City trying to address open positions

JOHNSTOWN — An announcement Tuesday night by a Common Council member that he’s seeking an open city treasurer position this fall culminated a larger discussion about what’s needed for the treasurer’s office and city.

Longtime City Treasurer Michael Gifford previously announced he’s not seeking reelection this year to the four-year position.

“I plan to run for the city treasurer,” 1st Ward Councilman Bradley Hayner told the council during its monthly meeting Tuesday at City Hall.

He was encouraged by several council members to seek the position.

The Republican Hayner of Maple Avenue took over in January 2016 as First Ward councilperson, replacing former Republican 1st Ward Councilwoman Cindy Lakata.

Hayner is employed as a state Department of Motor Vehicles registration clerk in Johnstown.

The announcement came following discussion by two councilpersons about the state of the city treasurer’s office, and city government in general.

Third Ward Councilwoman Amy Praught said the city needs to do something about some ongoing internal control issues. She said the city, prodded by Internal Control Officer Darryl Purinton, has 11 policies and procedures pending   She said there are 24 high risk alerts not being addressed.

“The council deserves answers,” Praught said.

She brought up a situation that will occur at the start of 2022 in which there will be a new mayor, new city treasurer and possibly three new councilpersons. Mayor Vern Jackson has also said he’s not seeking reelection.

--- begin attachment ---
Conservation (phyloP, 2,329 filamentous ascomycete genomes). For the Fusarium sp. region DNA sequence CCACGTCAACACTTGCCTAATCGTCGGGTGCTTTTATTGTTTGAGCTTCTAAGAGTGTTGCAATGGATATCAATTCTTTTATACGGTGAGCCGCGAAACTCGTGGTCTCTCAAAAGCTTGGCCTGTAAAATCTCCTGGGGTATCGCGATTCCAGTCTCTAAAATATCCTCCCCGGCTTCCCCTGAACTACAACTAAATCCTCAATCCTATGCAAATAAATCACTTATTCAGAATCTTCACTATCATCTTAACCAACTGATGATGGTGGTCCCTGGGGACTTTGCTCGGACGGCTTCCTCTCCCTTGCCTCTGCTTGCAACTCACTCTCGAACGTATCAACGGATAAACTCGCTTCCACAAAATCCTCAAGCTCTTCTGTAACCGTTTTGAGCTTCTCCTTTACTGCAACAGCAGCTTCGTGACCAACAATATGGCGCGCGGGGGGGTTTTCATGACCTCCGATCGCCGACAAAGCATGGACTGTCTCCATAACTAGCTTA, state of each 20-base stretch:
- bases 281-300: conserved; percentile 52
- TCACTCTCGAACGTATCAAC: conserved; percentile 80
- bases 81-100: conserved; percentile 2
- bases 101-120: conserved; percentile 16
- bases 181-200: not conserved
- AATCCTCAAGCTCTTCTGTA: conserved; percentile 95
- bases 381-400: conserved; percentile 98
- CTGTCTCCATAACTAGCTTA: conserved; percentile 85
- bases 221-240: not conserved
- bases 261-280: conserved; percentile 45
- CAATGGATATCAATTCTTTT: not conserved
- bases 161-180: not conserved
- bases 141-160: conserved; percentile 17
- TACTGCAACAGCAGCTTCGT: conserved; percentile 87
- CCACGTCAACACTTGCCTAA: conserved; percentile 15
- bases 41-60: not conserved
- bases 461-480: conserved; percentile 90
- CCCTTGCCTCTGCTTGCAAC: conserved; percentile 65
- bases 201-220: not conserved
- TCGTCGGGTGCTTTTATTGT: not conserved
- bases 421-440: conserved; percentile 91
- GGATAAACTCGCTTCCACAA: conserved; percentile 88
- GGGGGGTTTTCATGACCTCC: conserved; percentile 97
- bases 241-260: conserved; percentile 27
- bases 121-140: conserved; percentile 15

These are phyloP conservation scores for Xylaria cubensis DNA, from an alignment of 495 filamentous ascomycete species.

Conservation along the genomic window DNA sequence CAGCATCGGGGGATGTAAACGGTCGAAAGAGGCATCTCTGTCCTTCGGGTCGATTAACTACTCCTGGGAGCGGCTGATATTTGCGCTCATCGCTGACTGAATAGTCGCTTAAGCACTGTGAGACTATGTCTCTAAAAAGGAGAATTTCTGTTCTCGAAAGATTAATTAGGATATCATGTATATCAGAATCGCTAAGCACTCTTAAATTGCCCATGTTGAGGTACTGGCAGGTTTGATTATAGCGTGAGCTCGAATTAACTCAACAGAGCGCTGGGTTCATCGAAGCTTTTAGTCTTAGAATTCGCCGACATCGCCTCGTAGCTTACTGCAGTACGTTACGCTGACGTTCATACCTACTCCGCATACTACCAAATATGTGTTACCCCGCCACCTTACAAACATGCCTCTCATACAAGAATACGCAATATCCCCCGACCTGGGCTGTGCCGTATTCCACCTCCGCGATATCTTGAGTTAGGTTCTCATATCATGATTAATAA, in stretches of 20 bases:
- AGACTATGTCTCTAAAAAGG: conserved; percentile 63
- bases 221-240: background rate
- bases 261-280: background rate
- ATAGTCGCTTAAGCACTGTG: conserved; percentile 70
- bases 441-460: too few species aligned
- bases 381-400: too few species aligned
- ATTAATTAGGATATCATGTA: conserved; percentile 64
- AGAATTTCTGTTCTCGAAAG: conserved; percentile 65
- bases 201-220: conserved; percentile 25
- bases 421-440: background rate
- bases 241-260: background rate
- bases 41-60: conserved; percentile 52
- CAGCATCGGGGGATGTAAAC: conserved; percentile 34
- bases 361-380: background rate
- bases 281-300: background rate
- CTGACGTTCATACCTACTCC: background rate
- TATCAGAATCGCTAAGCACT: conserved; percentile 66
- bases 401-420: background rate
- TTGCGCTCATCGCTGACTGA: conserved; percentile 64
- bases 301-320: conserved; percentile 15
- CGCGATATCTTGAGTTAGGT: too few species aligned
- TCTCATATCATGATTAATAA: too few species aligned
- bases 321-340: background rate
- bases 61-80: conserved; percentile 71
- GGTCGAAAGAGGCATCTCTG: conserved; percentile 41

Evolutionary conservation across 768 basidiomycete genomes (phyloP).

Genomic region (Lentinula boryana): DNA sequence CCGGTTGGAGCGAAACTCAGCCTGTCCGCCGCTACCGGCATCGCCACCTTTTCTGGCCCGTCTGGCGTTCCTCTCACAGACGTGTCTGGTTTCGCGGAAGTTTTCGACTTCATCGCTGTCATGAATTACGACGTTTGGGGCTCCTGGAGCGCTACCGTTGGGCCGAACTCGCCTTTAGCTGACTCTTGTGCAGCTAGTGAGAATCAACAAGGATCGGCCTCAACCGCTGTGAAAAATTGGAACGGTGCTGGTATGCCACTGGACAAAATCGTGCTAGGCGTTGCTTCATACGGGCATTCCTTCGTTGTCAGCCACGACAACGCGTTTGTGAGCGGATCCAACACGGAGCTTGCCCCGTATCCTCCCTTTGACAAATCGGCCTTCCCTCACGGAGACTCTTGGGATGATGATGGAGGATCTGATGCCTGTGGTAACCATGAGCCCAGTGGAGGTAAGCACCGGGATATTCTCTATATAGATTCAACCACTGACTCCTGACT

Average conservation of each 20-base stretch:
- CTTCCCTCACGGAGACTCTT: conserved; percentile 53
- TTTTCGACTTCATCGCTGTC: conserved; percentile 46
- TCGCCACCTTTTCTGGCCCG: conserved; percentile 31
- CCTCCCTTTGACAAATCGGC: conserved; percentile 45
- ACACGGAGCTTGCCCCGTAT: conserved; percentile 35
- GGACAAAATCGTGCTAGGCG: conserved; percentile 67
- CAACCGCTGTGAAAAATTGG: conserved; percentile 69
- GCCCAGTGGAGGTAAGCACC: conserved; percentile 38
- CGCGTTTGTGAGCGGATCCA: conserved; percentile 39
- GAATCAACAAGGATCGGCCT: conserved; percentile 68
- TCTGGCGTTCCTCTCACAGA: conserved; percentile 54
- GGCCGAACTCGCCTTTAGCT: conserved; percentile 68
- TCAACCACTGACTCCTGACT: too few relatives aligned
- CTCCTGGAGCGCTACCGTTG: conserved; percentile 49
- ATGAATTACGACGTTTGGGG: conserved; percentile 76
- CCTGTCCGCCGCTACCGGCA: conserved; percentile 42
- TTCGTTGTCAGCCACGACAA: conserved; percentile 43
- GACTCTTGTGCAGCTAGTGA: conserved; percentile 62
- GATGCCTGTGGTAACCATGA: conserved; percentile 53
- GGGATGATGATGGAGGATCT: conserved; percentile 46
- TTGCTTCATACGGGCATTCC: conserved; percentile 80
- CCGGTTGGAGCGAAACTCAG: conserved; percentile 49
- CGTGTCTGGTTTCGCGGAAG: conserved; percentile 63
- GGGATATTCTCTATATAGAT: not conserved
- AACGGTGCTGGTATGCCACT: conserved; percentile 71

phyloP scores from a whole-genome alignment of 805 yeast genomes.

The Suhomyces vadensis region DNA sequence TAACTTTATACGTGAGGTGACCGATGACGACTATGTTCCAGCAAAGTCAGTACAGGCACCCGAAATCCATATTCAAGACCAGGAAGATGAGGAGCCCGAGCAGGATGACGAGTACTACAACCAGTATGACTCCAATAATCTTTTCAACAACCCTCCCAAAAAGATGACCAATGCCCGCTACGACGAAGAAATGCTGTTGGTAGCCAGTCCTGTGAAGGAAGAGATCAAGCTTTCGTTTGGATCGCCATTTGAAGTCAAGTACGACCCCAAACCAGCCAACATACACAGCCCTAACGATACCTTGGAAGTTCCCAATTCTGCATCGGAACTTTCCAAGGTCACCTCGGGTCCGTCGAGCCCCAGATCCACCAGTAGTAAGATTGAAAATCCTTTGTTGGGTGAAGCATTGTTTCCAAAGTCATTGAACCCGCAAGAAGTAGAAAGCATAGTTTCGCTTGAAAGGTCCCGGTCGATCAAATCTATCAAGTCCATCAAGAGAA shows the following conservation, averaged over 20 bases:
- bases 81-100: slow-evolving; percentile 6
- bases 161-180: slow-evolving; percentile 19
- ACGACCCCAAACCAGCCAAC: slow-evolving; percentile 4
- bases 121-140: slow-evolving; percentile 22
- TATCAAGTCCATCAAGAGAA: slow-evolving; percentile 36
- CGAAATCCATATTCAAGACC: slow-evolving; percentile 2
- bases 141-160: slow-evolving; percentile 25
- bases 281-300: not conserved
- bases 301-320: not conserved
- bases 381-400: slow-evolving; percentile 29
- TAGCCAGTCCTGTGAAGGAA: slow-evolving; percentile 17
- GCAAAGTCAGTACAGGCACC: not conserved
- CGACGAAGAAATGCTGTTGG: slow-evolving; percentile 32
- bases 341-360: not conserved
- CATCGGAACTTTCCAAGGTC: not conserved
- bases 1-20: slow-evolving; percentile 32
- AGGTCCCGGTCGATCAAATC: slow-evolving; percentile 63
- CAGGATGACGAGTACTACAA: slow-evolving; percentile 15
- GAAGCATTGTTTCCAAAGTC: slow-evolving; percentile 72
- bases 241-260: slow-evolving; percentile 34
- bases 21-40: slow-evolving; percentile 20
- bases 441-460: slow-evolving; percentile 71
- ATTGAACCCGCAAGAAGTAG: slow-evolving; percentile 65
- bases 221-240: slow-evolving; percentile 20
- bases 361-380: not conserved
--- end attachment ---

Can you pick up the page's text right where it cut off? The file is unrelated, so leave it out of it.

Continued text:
“We need to get our house in order,” Praught said. “I am more than happy to address some of these high risk alerts.”

Praught said Johnstown city government department heads should also all have job descriptions, but some are lacking. She said she hopes to obtain more information by the council’s March meeting.

Fourth Ward Councilman Max Spritzer brought up the fact the deputy city treasurer in Gifford’s office resigned with the start of the new year. With that vacancy and Gifford’s intention to leave by year’s end, he said he’s concerned about a lack of “leadership” in the treasurer’s office. He said it was in the city’s “best interest” to fill the deputy city treasurer post fairly soon. He said leaving the position open with the top spot being a lame duck one is wrong.

“In business, you would never do that,” Spritzer said.

Jackson told the council that Gifford is an elected official who makes the decision on the deputy city treasurer. He doubted Gifford plans to replace his deputy.

“At this point, I don’t think he’s going to do that,” the mayor said.

Spritzer responded, “It’s too bad.”

Praught said that perhaps the council needs to hire a consultant to size up what’s needed in city government.

Hayner said a bidding process would be needed and it may take a few months to get a request for proposal out and back.

Praught replied that the city must get something going.

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